Settlement would end NFL concussion suit

The proposed pact provides $765 million for injured former players.

August 29, 2013|By Sam Farmer and Melissa Healy
  • Legendary San Diego Charger Junior Seau, who committed suicide in 2012, was one of several players diagnosed with chronic traumatic encephalopathy (CTE) after their death.
Legendary San Diego Charger Junior Seau, who committed suicide in 2012,… (Ronald Martinez / ALLSPORT )

In an unexpected acknowledgment of the medical damage sustained by professional football players, the National Football League on Thursday reached a tentative settlement to provide $765 million in medical and other benefits to former players suffering from concussion-related brain injuries.

The settlement of a lawsuit brought by 4,500 former players allows the league to avoid years of litigation and the potential for billions of dollars in damages. Current players are not covered by the agreement, which awaits approval by a federal judge.

The league still faces a major challenge in making the game safer. Despite rule changes designed to reduce head injuries, collisions have been growing more violent and concussions remain a significant danger.

"My only concern from the very start was they just needed to make the game safer," said Gary Plummer, a former linebacker for the San Diego Chargers and San Francisco 49ers who was among the players suing the league. "We have generations of kids to come who are going to be playing football. I've suffered the effects of concussions dramatically in the last few years and it's only gotten worse."

Plummer says he has suffered severe headaches and memory loss that he believes were caused by multiple low-grade concussions that he experienced in almost every game during his career.

The agreement resolves a consolidated lawsuit by former players who claimed the NFL concealed the long-term danger of concussions. The case was first filed in Philadelphia in 2011, and the accord was reached early Thursday after nearly two months of intensive negotiations.

The money is to be paid over 20 years and will be used for medical examinations, research, and to compensate players or their families. Individual payouts could be as high as $5 million for players with Alzheimer's disease, $4 million for the families of deceased players found to have a concussion-related brain disease called chronic traumatic encephalopathy, or CTE, and $3 million for other cases of dementia. The settlement will also fund safety and medical research programs.

The settlement resolves one aspect of the legal problems. In a separate arena, the NFL is pushing legislation in Sacramento that would further reduce its responsibility to cover players' injuries. The state Senate is expected to vote in the next few days on legislation to make it more difficult to file workers' compensation claims in California.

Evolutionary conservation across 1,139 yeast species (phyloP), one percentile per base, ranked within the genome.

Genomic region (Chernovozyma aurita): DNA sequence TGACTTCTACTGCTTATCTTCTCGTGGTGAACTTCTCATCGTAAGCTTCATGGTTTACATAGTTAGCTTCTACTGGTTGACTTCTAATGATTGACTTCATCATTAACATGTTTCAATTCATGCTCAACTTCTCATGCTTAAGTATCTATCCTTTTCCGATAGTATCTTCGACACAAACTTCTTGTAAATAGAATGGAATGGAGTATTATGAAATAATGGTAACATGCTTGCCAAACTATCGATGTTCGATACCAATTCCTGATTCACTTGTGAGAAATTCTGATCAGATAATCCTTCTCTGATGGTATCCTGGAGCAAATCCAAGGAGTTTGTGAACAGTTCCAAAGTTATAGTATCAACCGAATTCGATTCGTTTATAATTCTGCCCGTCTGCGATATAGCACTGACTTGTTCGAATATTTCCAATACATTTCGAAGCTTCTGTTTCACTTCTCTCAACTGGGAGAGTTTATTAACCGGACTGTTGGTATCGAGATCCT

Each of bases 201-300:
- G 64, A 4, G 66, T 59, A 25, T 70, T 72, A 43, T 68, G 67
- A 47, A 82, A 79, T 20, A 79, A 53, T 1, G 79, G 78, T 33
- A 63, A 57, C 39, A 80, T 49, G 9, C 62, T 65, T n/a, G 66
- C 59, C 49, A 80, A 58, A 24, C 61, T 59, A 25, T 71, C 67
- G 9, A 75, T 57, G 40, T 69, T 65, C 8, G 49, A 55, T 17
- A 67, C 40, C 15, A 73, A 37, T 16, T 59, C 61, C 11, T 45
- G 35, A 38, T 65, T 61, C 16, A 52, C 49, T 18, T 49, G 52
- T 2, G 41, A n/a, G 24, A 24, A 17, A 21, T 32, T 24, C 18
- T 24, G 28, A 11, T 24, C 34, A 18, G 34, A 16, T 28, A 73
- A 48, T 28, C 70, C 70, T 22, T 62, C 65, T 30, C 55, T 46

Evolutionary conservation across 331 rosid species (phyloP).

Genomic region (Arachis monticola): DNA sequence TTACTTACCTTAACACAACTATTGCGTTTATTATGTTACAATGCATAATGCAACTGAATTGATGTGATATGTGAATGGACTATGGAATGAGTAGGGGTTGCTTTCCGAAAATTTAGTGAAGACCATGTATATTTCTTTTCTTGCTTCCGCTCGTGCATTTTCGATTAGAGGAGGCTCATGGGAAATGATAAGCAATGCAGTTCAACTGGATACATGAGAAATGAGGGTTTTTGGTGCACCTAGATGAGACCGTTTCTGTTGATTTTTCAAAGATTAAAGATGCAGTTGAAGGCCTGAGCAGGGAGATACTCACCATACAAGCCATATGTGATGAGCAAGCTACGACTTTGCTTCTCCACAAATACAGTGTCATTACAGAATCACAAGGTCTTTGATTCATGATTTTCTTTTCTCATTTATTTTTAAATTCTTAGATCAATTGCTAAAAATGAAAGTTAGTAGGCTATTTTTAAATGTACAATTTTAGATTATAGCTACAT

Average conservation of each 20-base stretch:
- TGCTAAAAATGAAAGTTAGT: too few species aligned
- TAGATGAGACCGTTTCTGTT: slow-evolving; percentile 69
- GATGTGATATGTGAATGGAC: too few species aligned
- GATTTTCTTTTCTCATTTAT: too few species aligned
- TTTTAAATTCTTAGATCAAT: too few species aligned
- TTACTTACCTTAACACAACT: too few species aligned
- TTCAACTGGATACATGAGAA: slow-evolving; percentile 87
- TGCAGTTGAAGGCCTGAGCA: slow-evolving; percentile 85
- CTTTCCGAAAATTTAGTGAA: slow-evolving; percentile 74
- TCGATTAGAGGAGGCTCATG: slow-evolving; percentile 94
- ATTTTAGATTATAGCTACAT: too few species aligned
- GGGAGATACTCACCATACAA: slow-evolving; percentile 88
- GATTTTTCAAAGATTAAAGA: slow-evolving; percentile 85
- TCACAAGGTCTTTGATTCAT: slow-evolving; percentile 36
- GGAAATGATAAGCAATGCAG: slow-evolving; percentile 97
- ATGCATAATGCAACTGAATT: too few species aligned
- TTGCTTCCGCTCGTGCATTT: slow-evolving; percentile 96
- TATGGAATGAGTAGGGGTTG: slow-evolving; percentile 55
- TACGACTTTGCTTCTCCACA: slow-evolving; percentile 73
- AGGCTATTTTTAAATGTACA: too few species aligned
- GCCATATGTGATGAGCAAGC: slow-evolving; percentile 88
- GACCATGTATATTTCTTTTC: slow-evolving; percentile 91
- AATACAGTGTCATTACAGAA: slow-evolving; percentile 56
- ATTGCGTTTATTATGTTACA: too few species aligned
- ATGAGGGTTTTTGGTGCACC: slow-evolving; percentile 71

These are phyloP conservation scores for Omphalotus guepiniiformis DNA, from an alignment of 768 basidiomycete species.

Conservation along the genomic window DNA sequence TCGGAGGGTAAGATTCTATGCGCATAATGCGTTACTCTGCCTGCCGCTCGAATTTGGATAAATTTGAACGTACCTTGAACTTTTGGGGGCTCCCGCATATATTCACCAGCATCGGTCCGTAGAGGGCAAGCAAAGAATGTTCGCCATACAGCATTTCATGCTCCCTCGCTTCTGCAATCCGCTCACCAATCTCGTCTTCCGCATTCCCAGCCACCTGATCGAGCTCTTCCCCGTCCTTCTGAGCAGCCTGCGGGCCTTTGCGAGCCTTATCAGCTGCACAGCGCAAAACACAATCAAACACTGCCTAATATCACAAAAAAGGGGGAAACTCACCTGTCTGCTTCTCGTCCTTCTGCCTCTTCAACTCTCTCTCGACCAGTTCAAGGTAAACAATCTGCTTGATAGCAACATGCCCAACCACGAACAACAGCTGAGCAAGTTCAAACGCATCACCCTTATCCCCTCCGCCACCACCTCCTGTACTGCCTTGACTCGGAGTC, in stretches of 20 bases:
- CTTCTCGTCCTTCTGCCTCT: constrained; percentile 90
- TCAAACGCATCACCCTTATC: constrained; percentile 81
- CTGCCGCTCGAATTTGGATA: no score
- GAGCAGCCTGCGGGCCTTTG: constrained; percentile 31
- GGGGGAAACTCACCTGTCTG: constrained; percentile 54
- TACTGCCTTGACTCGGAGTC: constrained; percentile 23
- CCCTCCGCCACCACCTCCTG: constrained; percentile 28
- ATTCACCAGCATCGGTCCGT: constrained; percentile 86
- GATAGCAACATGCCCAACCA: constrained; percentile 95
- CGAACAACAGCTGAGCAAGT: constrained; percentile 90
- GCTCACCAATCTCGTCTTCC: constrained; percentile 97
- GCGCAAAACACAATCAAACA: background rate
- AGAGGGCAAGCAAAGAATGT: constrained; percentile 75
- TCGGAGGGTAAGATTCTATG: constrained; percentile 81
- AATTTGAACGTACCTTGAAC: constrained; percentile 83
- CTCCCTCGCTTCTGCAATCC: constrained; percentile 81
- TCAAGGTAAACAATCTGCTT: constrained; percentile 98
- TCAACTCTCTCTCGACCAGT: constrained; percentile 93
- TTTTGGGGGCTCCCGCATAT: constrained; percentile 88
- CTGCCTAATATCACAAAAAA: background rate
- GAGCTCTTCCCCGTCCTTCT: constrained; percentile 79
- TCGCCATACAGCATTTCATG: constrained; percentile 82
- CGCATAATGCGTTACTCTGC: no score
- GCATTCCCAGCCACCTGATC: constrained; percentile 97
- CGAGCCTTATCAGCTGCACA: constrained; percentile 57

Retired football, basketball, baseball, hockey and soccer players around the nation have filed thousands of claims for years seeking monetary awards and medical care for injuries suffered on the field. The state is alone in allowing claims to be filed years after an injury occurs. The law covers athletes who competed in California — not just those who played for state teams.

Under terms of the bill, which has passed in the Assembly, athletes who did not play for California teams would not be allowed to file claims in the state.

Thursday's settlement entitles all former NFL players to seek medical treatment and compensation. They will receive varying amounts based on their condition and the number of years they played in the league.

"Glad to see the older guys are getting taken care of with the concussion settlement," said Raiders punter Chris Kluwe over Twitter. "It'll never be enough, but it's a start. Curious, though, what the NFL is going to do after putting $765 million into figuring out you can't pad the inside of someone's head."

Several players in recent years have been diagnosed with CTE after their deaths, among them suicide victims Junior Seau, a longtime San Diego Charger, Dave Duerson and Ray Easterling. Their families and others in similar situations are eligible for seven-figure compensation from the league, said lead plaintiffs' lawyer Christopher Seeger.

Seeger said the settlement "will provide immediate compensation to severely injured retired players that need the help today, not 10 years from now through litigation, or 20 years from now, but today. And it will provide baseline assessment and medical benefits to those who are symptom-free, or beginning to show the early signs of a neuro-cognitive problem."

"This agreement lets us help those who need it most and continue our work to make the game safer for current and future players," said Jeff Pash, an NFL executive vice president and the league's top lawyer. "Commissioner [Roger] Goodell and every owner gave the legal team the same direction: do the right thing for the game and for the men who played it."

Under the settlement, the NFL does not acknowledge that the retired players' injuries were caused by football, said former U.S. District Judge Layn Phillips, the court-appointed mediator who brokered the proposed settlement.

Although evidence of a link between concussion and long-term cognitive and psychiatric consequences is mounting, it may take many more studies to clarify the relationship, experts say.

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